Technology having bigger impact on real lives than Brexit says BBC chief Harding

By Jessica Morgan
The Director of BBC News and Current Affairs, James Harding, has suggested that Brexit is not the biggest issue facing the UK, as MPs attacked the BBC for being overly gloomy about Britain’s EU withdrawal.
Giving the annual Stationers’ Company lecture on Monday evening, Harding asked “Why should we think Brexit really is the biggest issue facing [Britain], when technology, life expectancy, identity, may be having much bigger impacts on real lives and the future shape of this country?”
Harding was speaking as 70 MPs wrote to BBC director-general Lord Hall to complain that the corporation’s “pessimistic and skewed” coverage of Brexit risked making the negotiations over EU withdrawal more difficult.
The former editor of The Times, who cut his journalistic teeth at the FT, gave a wide-ranging address covering topics including media regulation and methods of news consumption.
Harding said that journalism had become increasingly unpredictable in the era of Brexit and a Trump Presidency. The nature of news had changed considerably, he added. He described “fake news” as “part of a taxonomy of bad news”, and defined it as material that was “deliberately false” and published either to generate revenue or to sway personal and political reputations.
While Harding argued that “fake news” is in some senses a problem specific to the digital age, it is a “fixable” one.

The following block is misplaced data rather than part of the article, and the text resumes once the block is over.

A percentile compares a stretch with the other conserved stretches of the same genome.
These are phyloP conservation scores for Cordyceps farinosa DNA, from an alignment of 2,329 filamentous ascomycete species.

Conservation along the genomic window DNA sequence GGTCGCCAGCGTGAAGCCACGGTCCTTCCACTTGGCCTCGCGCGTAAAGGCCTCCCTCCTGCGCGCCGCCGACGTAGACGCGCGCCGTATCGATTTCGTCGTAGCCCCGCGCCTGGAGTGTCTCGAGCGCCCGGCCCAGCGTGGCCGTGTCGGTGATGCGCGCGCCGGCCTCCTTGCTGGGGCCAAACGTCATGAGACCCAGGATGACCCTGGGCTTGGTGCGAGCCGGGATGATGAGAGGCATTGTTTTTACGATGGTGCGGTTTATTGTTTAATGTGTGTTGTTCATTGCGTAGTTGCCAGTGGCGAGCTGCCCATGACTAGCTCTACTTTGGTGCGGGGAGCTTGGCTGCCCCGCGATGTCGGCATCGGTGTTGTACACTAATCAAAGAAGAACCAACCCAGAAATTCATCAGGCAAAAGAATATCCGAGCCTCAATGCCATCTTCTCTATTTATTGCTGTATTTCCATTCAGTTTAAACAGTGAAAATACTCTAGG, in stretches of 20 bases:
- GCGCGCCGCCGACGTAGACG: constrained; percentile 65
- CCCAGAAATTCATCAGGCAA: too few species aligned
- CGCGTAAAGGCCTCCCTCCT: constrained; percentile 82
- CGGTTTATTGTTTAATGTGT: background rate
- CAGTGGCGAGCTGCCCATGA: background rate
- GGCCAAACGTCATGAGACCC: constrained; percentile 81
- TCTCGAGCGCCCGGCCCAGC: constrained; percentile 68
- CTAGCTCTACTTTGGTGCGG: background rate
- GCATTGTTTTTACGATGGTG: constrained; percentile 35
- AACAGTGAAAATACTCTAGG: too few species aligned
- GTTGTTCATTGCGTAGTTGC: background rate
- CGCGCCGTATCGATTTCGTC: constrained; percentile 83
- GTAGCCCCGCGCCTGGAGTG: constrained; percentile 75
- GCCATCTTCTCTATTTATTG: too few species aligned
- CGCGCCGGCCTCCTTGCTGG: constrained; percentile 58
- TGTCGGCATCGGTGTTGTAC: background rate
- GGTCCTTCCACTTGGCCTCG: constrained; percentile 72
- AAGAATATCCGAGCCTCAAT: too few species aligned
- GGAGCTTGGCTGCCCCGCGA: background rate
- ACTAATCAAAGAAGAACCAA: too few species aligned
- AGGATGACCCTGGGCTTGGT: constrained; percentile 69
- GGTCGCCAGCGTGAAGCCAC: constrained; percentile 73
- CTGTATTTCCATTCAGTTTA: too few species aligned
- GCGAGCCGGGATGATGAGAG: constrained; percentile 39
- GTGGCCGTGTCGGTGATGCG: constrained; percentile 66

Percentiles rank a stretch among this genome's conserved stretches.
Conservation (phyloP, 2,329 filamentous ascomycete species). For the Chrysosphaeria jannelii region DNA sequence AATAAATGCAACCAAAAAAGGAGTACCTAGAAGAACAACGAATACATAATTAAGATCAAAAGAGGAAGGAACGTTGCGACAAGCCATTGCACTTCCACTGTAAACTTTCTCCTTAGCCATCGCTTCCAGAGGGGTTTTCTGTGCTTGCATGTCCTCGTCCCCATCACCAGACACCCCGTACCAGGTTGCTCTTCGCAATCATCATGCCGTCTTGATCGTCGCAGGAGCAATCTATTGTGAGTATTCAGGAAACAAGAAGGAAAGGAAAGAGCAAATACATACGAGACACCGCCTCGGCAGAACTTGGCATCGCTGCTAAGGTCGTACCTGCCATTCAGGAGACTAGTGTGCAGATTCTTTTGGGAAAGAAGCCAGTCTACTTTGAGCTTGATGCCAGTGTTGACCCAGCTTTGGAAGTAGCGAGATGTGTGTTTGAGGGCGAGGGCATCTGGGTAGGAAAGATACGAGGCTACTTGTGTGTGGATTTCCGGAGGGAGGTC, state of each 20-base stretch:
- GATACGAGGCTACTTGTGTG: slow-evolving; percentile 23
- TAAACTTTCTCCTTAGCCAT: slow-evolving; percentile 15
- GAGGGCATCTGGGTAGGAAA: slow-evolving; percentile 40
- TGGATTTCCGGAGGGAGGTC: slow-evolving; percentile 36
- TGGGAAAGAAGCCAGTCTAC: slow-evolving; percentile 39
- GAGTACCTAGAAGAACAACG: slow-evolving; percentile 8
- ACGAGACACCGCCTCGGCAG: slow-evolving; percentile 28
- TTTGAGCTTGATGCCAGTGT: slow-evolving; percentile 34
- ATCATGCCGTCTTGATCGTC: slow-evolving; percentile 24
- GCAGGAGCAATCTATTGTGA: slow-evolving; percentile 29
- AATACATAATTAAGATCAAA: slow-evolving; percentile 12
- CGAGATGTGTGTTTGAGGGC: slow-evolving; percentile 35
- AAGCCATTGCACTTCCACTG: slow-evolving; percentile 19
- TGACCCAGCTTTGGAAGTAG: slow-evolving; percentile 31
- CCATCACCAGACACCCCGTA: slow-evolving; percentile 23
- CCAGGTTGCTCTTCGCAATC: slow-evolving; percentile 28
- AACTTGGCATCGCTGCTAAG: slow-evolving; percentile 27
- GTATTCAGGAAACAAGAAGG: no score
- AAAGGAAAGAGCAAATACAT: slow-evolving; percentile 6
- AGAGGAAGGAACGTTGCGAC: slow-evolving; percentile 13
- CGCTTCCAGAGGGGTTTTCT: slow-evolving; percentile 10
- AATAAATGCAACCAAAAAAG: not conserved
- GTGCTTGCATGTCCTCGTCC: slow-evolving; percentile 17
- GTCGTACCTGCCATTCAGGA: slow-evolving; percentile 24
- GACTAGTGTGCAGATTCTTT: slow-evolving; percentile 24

He added that television news remains a tool for authoritarian governments to disseminate propaganda. Even democratic governments offer up a mix of truths, half-truths and untruths – or what Kellyanne Conway would call “alternative facts”, he said. This approach poses challenges to reporters. 
However, Harding said he was optimistic that the media could rise successfully to new challenges by embracing a spirit of innovation and the technological advances of the digital era. He praised media start-ups including Business Insider, Vice and Politico, that he said had become “highly valued”.
There remains a place for traditional news brands online, he added, describing MailOnline as “mighty”.
The key to successful news reporting is still the ability to deliver “quality, factually correct, and engaging content”, providing readers with “the ‘why’ as well as the ‘what’”, said Harding.

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